LDL and HDL subclasses and their relationship with Framingham risk score in middle-aged Serbian population
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Objectives: Small, dense LDL particles are associated with an increased risk of coronary heart disease (CHD), and there is growing evidence that small HDL subclasses are less protective than the larger ones. Very limited information is available about the lipoprotein subclasses among populations living in South-East European region, and none for Serbia. Design and methods: We analyzed the distributions of LDL and HDL subclasses and their relationships with Framingham risk scores (FRS) in 229 Serbian middle-aged asymptomatic individuals. By use of non-denaturing gradient gel electrophoresis, we determined the diameters of LDL and HDL subtractions in a single run. Results: Comparing to women, men had smaller LDL and HDL particles (P lt 0.001, and P lt 0.05, respectively), higher frequency of LDL B phenotype (P lt 0.005), and significant reduction of HDL2b in favor of HDL2a subclasses (P lt 0.05). The observed gender-related differences disappeared after the age of 60. We found a ...significant association of the small LDL particles with high FRS values (P lt 0.005). A notable incidence of risk lipoprotein phenotypes (LDL B-9.2%; small-sized HDL-9.9%) was found among subjects that were categorized as "low-risk", requiring no further intervention, according to FRS. Conclusion: Measurement of LDL, and possibly HDL particle size could provide further insight into individual CHD risk, and enable them to benefit from targeted preventive measures.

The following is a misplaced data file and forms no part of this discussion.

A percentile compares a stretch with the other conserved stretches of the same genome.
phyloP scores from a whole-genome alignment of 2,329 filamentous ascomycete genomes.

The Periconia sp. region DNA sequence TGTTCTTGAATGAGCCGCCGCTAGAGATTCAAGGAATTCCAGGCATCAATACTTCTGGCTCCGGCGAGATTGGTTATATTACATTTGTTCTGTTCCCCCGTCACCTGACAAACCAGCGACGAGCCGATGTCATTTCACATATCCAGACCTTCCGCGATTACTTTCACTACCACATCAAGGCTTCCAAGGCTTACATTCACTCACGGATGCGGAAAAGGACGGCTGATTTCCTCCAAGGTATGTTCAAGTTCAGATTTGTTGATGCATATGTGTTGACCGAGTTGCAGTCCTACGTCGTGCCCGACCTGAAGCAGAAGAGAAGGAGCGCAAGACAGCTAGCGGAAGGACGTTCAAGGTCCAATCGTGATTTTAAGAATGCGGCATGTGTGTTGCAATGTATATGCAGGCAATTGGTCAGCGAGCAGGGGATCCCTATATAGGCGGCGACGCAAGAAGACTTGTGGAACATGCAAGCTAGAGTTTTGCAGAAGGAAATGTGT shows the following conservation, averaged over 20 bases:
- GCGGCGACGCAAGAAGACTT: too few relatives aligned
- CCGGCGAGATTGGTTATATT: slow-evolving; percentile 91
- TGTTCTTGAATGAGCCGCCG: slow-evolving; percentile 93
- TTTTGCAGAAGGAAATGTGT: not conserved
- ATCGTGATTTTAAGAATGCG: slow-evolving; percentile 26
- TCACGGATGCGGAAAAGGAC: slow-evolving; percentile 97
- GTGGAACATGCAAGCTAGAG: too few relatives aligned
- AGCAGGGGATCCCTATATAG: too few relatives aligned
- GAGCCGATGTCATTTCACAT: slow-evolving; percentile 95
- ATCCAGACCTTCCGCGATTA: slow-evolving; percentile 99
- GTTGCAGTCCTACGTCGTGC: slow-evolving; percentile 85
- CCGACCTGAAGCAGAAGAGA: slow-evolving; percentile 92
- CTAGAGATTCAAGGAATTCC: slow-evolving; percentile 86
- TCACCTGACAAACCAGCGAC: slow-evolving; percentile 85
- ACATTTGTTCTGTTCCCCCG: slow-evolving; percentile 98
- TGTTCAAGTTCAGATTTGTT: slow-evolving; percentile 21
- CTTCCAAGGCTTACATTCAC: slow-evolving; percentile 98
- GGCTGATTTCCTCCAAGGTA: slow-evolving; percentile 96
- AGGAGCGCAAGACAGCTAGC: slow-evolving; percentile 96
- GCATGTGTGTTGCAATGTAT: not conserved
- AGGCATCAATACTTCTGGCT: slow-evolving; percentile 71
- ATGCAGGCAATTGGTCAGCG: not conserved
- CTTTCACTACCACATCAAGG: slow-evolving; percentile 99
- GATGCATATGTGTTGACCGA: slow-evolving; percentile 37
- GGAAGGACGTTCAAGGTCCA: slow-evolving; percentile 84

Keywords:LDL particle size / HDL particle size / gradient gel electrophoresis / Framingham risk score
Source:Clinical Biochemistry, 2007, 40, 5-6, 310-316
- Pergamon-Elsevier Science Ltd, Oxford